I hate quoting long passages but here is one:
Josephus 18, 2, 4:
"About this time died Phraates, king of the Parthians, by the treachery of Phraataces his son, upon the occasion following: When Phraates had had legitimate sons of his own, he had also an Italian maid-servant, whose name was Thermusa, who had been formerly sent to him by Julius Caesar, among other presents. He first made her his concubine; but he being a great admirer of her beauty, in process of time having a son by her, whose name was Phraataces, he made her his legitimate wife, and had a great respect for her. Now she was able to persuade him to do any thing that she said, and was earnest in procuring the government of Parthia for her son; but still she saw that her endeavors would not succeed, unless she could contrive how to remove Phraates's legitimate sons [out of the kingdom;] so she persuaded him to send those his sons as pledges of his fidelity to Rome; and they were sent to Rome accordingly, because it was not easy for him to contradict her commands. Now while Phraataces was alone brought up in order to succeed in the government, he thought it very tedious to expect that government by his father's donation [as his successor]; he therefore formed a treacherous design against his father, by his mother's assistance, with whom, as the report went, he had criminal conversation also. So he was hated for both these vices, while his subjects esteemed this [wicked] love of his mother to be no way inferior to his parricide; and he was by them, in a sedition, expelled out of the country before he grew too great, and died. But as the best sort of Parthians agreed together that it was impossible they should be governed without a king, while also it was their constant practice to choose one of the family of Arsaces, [nor did their law allow of any others; and they thought this kingdom had been sufficiently injured already by the marriage with an Italian concubine, and by her issue,] they sent ambassadors, and called Orodes [to take the crown]; for the multitude would not otherwise have borne them; and though he was accused of very great cruelty, and was of an untractable temper, and prone to wrath, yet still he was one of the family of Arsaces. However, they made a conspiracy against him, and slew him, and that, as some say, at a festival, and among their sacrifices; (for it is the universal custom there to carry their swords with them;) but, as the more general report is, they slew him when they had drawn him out a hunting. So they sent ambassadors to Rome, and desired they would send one of those that were there as pledges to be their king. Accordingly, Vonones was preferred before the rest, and sent to them (for he seemed capable of such great fortune, which two of the greatest kingdoms under the sun now offered him, his own and a foreign one). However, the barbarians soon changed their minds, they being naturally of a mutable disposition, upon the supposal that this man was not worthy to be their governor; for they could not think of obeying the commands of one that had been a slave, (for so they called those that had been hostages,) nor could they bear the ignominy of that name; and this was the more intolerable, because then the Parthians must have such a king set over them, not by right of war, but in time of peace. So they presently invited Artabanus, king of Media, to be their king, he being also of the race of Arsaces. Artabanus complied with the offer that was made him, and came to them with an army. So Vonones met him; and at first the multitude of the Parthians stood on this side, and he put his army in array; but Artabanus was beaten, and fled to the mountains of Media. Yet did he a little after gather a great army together, and fought with Vonones, and beat him; whereupon Vonones fled away on horseback, with a few of his attendants about him, to Seleucia [upon Tigris]. So when Artabanus had slain a great number, and this after he had gotten the victory by reason of the very great dismay the barbarians were in, he retired to Ctesiphon with a great number of his people; and so he now reigned over the Parthians. But Vonones fled away to Armenia; and as soon as he came thither, he had an inclination to have the government of the country given him, and sent ambassadors to Rome [for that purpose]. But because Tiberius refused it him, and because he wanted courage, and because the Parthian king threatened him, and sent ambassadors to him to denounce war against him if he proceeded, and because he had no way to take to regain any other kingdom, (for the people of authority among the Armenians about Niphates joined themselves to Artabanus,) he delivered up himself to Silanus, the president of Syria, who, out of regard to his education at Rome, kept him in Syria, while Artabanus gave Armenia to Orodes, one of his own sons..."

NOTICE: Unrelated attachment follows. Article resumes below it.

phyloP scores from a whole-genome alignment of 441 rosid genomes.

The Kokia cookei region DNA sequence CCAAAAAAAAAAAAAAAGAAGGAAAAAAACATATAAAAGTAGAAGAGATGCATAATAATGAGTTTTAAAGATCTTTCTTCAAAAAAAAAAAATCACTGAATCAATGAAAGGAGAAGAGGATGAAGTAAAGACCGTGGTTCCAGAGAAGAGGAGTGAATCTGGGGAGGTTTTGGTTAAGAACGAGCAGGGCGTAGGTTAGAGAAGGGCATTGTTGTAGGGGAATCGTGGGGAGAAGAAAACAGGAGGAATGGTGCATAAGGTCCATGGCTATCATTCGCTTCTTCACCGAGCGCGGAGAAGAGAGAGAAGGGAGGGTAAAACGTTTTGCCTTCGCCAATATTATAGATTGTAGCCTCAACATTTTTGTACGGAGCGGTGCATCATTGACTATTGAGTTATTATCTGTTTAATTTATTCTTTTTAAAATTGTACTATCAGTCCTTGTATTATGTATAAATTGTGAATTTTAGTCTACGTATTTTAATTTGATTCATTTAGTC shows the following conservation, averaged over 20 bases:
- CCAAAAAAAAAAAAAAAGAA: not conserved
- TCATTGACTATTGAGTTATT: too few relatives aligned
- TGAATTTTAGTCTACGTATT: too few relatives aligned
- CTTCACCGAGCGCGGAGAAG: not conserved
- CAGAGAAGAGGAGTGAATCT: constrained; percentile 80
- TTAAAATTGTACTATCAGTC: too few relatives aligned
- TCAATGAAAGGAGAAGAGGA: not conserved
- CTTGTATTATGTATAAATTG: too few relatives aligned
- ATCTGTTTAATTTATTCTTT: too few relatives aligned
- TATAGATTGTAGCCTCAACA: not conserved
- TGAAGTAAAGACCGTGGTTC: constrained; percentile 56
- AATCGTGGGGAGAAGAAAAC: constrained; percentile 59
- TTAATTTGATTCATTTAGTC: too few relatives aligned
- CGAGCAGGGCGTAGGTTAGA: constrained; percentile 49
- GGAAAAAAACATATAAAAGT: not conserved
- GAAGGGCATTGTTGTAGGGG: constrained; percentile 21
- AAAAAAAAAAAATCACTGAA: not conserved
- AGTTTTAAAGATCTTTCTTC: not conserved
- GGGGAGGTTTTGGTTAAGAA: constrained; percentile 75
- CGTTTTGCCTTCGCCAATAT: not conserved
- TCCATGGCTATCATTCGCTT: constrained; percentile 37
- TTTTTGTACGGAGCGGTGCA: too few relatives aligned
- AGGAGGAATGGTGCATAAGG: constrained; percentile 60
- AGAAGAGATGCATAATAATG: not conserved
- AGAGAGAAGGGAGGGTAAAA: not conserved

So, do you want the "savior" or the "savior, son of the father"?
This appears to be another rewrite. Other Roman Historians wrote of this as well. There is more Palace Intrigue with this.